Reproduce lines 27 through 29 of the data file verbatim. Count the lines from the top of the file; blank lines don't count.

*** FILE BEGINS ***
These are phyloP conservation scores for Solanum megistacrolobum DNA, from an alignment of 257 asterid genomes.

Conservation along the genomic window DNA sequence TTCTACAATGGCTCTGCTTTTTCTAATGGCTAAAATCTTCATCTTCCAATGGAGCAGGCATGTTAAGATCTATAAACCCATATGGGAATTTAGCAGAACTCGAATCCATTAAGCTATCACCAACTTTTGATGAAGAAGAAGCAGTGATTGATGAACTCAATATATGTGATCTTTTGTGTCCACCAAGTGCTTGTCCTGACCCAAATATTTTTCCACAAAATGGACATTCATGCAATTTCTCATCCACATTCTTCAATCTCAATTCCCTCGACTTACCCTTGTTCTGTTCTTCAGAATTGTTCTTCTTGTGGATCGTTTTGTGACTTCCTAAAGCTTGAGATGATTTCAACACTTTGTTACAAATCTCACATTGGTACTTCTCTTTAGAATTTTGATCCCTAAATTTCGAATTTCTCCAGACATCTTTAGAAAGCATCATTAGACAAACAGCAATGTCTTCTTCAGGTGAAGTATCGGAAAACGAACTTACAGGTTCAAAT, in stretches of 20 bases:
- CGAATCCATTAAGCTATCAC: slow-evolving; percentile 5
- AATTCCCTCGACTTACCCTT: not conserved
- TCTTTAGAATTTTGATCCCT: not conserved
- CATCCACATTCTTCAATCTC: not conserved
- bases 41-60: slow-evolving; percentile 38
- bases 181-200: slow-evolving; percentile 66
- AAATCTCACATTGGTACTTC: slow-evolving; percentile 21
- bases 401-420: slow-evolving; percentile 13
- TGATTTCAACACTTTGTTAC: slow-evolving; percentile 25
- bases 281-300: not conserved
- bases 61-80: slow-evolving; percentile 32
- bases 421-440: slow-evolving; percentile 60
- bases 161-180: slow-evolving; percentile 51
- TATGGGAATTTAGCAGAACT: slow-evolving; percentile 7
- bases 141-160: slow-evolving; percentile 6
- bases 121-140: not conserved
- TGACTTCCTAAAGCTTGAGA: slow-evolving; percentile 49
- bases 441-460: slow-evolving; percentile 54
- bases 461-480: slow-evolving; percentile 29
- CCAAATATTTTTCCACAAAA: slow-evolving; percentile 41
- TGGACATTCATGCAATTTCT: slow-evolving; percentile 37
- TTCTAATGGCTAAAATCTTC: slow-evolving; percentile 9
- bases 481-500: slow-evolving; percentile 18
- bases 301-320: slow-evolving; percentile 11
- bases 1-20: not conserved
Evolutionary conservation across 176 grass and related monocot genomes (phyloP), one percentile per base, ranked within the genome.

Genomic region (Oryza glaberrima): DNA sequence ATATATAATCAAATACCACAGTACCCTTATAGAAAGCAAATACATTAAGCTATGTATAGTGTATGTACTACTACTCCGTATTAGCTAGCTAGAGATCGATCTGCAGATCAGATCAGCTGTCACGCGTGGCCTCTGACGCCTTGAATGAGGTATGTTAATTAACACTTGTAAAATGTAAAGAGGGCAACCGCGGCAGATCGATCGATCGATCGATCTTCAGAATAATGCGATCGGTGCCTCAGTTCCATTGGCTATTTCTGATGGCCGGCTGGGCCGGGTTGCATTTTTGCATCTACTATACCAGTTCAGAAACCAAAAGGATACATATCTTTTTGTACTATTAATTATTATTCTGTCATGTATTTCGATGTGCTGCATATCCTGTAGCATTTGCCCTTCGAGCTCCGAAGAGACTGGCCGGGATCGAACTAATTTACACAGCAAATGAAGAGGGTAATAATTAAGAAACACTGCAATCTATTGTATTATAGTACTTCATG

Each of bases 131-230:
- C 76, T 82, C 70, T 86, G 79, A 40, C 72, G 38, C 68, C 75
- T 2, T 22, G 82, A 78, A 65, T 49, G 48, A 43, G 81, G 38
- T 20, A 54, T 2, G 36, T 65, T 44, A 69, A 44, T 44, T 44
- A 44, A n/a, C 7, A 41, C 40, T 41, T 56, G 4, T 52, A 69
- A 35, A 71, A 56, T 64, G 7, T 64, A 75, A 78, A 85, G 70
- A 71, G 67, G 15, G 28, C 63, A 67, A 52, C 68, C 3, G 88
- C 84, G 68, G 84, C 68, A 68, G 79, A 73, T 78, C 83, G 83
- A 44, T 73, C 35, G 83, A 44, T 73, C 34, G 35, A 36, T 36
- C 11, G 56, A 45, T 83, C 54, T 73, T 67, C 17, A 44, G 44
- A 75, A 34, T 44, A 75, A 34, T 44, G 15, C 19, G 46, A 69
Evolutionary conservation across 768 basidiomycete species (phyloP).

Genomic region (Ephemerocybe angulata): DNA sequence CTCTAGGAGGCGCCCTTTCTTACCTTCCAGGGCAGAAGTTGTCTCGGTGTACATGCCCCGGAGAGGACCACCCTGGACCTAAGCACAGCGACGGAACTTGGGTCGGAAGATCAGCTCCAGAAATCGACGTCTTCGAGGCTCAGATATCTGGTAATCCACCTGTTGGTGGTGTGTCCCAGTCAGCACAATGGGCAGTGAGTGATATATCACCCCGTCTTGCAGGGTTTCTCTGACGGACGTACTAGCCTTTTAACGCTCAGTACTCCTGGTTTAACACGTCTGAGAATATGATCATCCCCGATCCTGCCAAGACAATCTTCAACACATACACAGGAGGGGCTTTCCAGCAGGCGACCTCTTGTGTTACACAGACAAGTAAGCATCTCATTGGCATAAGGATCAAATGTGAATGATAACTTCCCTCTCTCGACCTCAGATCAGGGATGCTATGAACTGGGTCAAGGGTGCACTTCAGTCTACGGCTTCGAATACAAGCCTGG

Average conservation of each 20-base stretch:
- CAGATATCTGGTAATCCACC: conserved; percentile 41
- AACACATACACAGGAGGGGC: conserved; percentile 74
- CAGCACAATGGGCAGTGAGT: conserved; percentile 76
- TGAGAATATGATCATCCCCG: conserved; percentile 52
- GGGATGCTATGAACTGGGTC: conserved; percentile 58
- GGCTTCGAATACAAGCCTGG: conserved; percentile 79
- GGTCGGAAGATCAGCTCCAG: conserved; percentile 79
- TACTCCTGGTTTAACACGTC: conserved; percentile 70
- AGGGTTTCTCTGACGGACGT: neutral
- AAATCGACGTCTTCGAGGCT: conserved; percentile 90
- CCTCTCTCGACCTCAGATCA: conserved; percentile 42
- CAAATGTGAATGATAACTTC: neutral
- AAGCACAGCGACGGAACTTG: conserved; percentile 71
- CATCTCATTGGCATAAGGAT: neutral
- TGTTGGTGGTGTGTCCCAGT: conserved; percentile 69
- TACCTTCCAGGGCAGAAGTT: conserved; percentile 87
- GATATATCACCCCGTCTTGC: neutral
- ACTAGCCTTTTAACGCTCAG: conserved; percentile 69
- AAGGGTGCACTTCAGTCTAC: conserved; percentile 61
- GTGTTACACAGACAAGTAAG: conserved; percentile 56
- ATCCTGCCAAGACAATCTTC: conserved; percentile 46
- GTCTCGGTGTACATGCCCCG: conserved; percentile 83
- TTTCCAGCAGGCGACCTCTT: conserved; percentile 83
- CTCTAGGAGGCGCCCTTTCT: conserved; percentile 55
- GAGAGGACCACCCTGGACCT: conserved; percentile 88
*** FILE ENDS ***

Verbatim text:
- bases 1-20: not conserved
Evolutionary conservation across 176 grass and related monocot genomes (phyloP), one percentile per base, ranked within the genome.

Genomic region (Oryza glaberrima): DNA sequence ATATATAATCAAATACCACAGTACCCTTATAGAAAGCAAATACATTAAGCTATGTATAGTGTATGTACTACTACTCCGTATTAGCTAGCTAGAGATCGATCTGCAGATCAGATCAGCTGTCACGCGTGGCCTCTGACGCCTTGAATGAGGTATGTTAATTAACACTTGTAAAATGTAAAGAGGGCAACCGCGGCAGATCGATCGATCGATCGATCTTCAGAATAATGCGATCGGTGCCTCAGTTCCATTGGCTATTTCTGATGGCCGGCTGGGCCGGGTTGCATTTTTGCATCTACTATACCAGTTCAGAAACCAAAAGGATACATATCTTTTTGTACTATTAATTATTATTCTGTCATGTATTTCGATGTGCTGCATATCCTGTAGCATTTGCCCTTCGAGCTCCGAAGAGACTGGCCGGGATCGAACTAATTTACACAGCAAATGAAGAGGGTAATAATTAAGAAACACTGCAATCTATTGTATTATAGTACTTCATG